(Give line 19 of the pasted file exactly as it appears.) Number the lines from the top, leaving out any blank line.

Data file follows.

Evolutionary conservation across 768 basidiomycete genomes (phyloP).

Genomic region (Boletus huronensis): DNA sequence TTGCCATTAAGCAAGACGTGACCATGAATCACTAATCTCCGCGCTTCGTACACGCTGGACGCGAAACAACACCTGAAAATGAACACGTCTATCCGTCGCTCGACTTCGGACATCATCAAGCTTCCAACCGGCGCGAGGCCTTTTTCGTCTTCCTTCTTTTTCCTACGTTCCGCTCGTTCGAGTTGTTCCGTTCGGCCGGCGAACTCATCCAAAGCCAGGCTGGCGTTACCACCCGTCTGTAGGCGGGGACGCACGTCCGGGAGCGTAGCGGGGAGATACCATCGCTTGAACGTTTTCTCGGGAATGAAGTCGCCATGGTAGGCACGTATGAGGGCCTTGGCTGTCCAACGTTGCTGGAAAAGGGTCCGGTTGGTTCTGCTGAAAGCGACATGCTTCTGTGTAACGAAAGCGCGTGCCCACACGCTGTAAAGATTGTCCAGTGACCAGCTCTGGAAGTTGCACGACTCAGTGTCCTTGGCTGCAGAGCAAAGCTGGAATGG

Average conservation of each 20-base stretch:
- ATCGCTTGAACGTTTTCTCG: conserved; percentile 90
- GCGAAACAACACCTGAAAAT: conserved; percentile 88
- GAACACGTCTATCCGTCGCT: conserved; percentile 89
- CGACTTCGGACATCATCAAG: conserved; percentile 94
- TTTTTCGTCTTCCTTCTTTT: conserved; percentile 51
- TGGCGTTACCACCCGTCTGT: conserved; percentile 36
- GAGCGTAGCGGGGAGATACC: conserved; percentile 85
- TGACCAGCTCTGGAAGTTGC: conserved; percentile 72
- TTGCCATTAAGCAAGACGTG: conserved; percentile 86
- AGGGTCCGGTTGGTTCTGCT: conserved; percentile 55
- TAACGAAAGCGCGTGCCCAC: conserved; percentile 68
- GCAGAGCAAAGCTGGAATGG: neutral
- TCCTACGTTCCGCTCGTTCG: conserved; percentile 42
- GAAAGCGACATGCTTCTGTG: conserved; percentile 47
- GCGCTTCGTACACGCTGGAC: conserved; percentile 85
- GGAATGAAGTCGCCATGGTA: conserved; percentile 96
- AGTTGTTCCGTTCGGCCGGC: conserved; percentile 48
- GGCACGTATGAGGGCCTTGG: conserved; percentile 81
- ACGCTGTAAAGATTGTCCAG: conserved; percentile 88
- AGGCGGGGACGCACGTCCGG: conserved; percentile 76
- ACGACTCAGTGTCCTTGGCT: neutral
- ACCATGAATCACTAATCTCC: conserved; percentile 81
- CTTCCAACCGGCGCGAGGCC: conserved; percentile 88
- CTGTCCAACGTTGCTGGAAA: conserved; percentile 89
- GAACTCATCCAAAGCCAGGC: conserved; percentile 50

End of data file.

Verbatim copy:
- GGAATGAAGTCGCCATGGTA: conserved; percentile 96